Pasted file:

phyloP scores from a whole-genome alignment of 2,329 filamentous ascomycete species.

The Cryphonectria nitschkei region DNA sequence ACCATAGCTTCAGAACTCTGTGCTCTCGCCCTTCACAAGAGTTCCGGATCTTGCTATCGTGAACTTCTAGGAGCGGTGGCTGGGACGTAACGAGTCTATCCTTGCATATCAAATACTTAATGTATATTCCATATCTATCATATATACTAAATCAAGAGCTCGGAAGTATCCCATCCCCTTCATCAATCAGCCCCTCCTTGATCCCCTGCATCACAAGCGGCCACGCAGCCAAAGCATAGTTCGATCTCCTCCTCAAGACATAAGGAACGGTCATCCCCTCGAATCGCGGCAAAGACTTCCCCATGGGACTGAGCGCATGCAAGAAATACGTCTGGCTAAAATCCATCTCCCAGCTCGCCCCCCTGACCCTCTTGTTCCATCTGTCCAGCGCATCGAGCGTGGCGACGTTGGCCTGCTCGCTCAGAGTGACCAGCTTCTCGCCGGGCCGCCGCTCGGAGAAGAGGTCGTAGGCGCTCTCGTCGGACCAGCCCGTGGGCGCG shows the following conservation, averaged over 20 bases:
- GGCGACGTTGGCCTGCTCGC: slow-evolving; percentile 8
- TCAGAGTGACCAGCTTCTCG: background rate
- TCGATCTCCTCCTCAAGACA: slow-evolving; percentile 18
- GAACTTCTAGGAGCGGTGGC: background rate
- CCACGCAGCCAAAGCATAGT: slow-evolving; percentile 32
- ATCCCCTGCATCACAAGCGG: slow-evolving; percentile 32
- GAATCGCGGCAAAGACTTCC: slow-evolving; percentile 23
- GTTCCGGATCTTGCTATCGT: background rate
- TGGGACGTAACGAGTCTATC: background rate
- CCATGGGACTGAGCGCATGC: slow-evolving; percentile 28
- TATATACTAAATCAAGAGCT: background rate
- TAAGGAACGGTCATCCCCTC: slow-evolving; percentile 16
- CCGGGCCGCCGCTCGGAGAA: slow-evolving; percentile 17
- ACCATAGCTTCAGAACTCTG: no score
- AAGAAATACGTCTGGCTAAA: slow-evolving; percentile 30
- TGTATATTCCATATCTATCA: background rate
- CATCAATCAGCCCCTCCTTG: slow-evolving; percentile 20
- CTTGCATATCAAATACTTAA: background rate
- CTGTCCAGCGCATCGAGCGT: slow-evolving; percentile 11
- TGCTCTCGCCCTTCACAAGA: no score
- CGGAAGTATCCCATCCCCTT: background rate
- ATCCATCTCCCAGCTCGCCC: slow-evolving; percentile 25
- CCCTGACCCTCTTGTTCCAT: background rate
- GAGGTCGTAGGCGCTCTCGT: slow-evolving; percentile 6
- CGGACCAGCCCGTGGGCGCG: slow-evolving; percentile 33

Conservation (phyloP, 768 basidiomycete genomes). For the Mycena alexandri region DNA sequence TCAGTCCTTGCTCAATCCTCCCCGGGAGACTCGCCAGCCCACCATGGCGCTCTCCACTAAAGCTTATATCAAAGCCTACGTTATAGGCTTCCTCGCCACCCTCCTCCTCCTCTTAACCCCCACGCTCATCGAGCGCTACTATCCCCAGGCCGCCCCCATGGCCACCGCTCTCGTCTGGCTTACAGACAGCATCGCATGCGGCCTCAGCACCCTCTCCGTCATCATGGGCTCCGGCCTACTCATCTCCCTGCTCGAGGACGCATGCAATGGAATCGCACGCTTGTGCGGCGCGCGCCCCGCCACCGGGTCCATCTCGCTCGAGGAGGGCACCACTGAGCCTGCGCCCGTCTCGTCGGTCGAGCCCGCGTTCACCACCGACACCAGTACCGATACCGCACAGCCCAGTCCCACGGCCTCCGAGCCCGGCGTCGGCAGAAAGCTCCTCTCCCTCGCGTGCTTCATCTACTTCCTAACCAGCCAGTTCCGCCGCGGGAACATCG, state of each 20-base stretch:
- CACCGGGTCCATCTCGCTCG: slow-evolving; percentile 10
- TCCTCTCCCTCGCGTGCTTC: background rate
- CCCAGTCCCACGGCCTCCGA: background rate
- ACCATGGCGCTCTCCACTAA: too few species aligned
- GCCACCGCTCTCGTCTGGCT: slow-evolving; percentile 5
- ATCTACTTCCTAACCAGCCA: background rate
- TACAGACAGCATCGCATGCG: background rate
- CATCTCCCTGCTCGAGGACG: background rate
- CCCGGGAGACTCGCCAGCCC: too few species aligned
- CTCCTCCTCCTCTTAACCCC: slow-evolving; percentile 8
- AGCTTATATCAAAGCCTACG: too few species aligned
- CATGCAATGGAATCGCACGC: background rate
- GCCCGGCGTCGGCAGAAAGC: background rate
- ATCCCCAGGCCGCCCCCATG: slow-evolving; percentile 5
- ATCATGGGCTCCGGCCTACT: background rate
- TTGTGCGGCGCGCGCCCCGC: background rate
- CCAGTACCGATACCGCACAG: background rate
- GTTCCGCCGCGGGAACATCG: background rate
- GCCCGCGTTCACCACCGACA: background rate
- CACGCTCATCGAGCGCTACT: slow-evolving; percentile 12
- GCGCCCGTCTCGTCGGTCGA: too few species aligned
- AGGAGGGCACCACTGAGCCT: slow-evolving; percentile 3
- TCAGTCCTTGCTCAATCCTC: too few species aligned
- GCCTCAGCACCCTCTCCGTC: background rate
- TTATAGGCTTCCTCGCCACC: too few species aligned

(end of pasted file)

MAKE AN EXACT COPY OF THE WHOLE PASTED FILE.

phyloP scores from a whole-genome alignment of 2,329 filamentous ascomycete species.

The Cryphonectria nitschkei region DNA sequence ACCATAGCTTCAGAACTCTGTGCTCTCGCCCTTCACAAGAGTTCCGGATCTTGCTATCGTGAACTTCTAGGAGCGGTGGCTGGGACGTAACGAGTCTATCCTTGCATATCAAATACTTAATGTATATTCCATATCTATCATATATACTAAATCAAGAGCTCGGAAGTATCCCATCCCCTTCATCAATCAGCCCCTCCTTGATCCCCTGCATCACAAGCGGCCACGCAGCCAAAGCATAGTTCGATCTCCTCCTCAAGACATAAGGAACGGTCATCCCCTCGAATCGCGGCAAAGACTTCCCCATGGGACTGAGCGCATGCAAGAAATACGTCTGGCTAAAATCCATCTCCCAGCTCGCCCCCCTGACCCTCTTGTTCCATCTGTCCAGCGCATCGAGCGTGGCGACGTTGGCCTGCTCGCTCAGAGTGACCAGCTTCTCGCCGGGCCGCCGCTCGGAGAAGAGGTCGTAGGCGCTCTCGTCGGACCAGCCCGTGGGCGCG shows the following conservation, averaged over 20 bases:
- GGCGACGTTGGCCTGCTCGC: slow-evolving; percentile 8
- TCAGAGTGACCAGCTTCTCG: background rate
- TCGATCTCCTCCTCAAGACA: slow-evolving; percentile 18
- GAACTTCTAGGAGCGGTGGC: background rate
- CCACGCAGCCAAAGCATAGT: slow-evolving; percentile 32
- ATCCCCTGCATCACAAGCGG: slow-evolving; percentile 32
- GAATCGCGGCAAAGACTTCC: slow-evolving; percentile 23
- GTTCCGGATCTTGCTATCGT: background rate
- TGGGACGTAACGAGTCTATC: background rate
- CCATGGGACTGAGCGCATGC: slow-evolving; percentile 28
- TATATACTAAATCAAGAGCT: background rate
- TAAGGAACGGTCATCCCCTC: slow-evolving; percentile 16
- CCGGGCCGCCGCTCGGAGAA: slow-evolving; percentile 17
- ACCATAGCTTCAGAACTCTG: no score
- AAGAAATACGTCTGGCTAAA: slow-evolving; percentile 30
- TGTATATTCCATATCTATCA: background rate
- CATCAATCAGCCCCTCCTTG: slow-evolving; percentile 20
- CTTGCATATCAAATACTTAA: background rate
- CTGTCCAGCGCATCGAGCGT: slow-evolving; percentile 11
- TGCTCTCGCCCTTCACAAGA: no score
- CGGAAGTATCCCATCCCCTT: background rate
- ATCCATCTCCCAGCTCGCCC: slow-evolving; percentile 25
- CCCTGACCCTCTTGTTCCAT: background rate
- GAGGTCGTAGGCGCTCTCGT: slow-evolving; percentile 6
- CGGACCAGCCCGTGGGCGCG: slow-evolving; percentile 33

Conservation (phyloP, 768 basidiomycete genomes). For the Mycena alexandri region DNA sequence TCAGTCCTTGCTCAATCCTCCCCGGGAGACTCGCCAGCCCACCATGGCGCTCTCCACTAAAGCTTATATCAAAGCCTACGTTATAGGCTTCCTCGCCACCCTCCTCCTCCTCTTAACCCCCACGCTCATCGAGCGCTACTATCCCCAGGCCGCCCCCATGGCCACCGCTCTCGTCTGGCTTACAGACAGCATCGCATGCGGCCTCAGCACCCTCTCCGTCATCATGGGCTCCGGCCTACTCATCTCCCTGCTCGAGGACGCATGCAATGGAATCGCACGCTTGTGCGGCGCGCGCCCCGCCACCGGGTCCATCTCGCTCGAGGAGGGCACCACTGAGCCTGCGCCCGTCTCGTCGGTCGAGCCCGCGTTCACCACCGACACCAGTACCGATACCGCACAGCCCAGTCCCACGGCCTCCGAGCCCGGCGTCGGCAGAAAGCTCCTCTCCCTCGCGTGCTTCATCTACTTCCTAACCAGCCAGTTCCGCCGCGGGAACATCG, state of each 20-base stretch:
- CACCGGGTCCATCTCGCTCG: slow-evolving; percentile 10
- TCCTCTCCCTCGCGTGCTTC: background rate
- CCCAGTCCCACGGCCTCCGA: background rate
- ACCATGGCGCTCTCCACTAA: too few species aligned
- GCCACCGCTCTCGTCTGGCT: slow-evolving; percentile 5
- ATCTACTTCCTAACCAGCCA: background rate
- TACAGACAGCATCGCATGCG: background rate
- CATCTCCCTGCTCGAGGACG: background rate
- CCCGGGAGACTCGCCAGCCC: too few species aligned
- CTCCTCCTCCTCTTAACCCC: slow-evolving; percentile 8
- AGCTTATATCAAAGCCTACG: too few species aligned
- CATGCAATGGAATCGCACGC: background rate
- GCCCGGCGTCGGCAGAAAGC: background rate
- ATCCCCAGGCCGCCCCCATG: slow-evolving; percentile 5
- ATCATGGGCTCCGGCCTACT: background rate
- TTGTGCGGCGCGCGCCCCGC: background rate
- CCAGTACCGATACCGCACAG: background rate
- GTTCCGCCGCGGGAACATCG: background rate
- GCCCGCGTTCACCACCGACA: background rate
- CACGCTCATCGAGCGCTACT: slow-evolving; percentile 12
- GCGCCCGTCTCGTCGGTCGA: too few species aligned
- AGGAGGGCACCACTGAGCCT: slow-evolving; percentile 3
- TCAGTCCTTGCTCAATCCTC: too few species aligned
- GCCTCAGCACCCTCTCCGTC: background rate
- TTATAGGCTTCCTCGCCACC: too few species aligned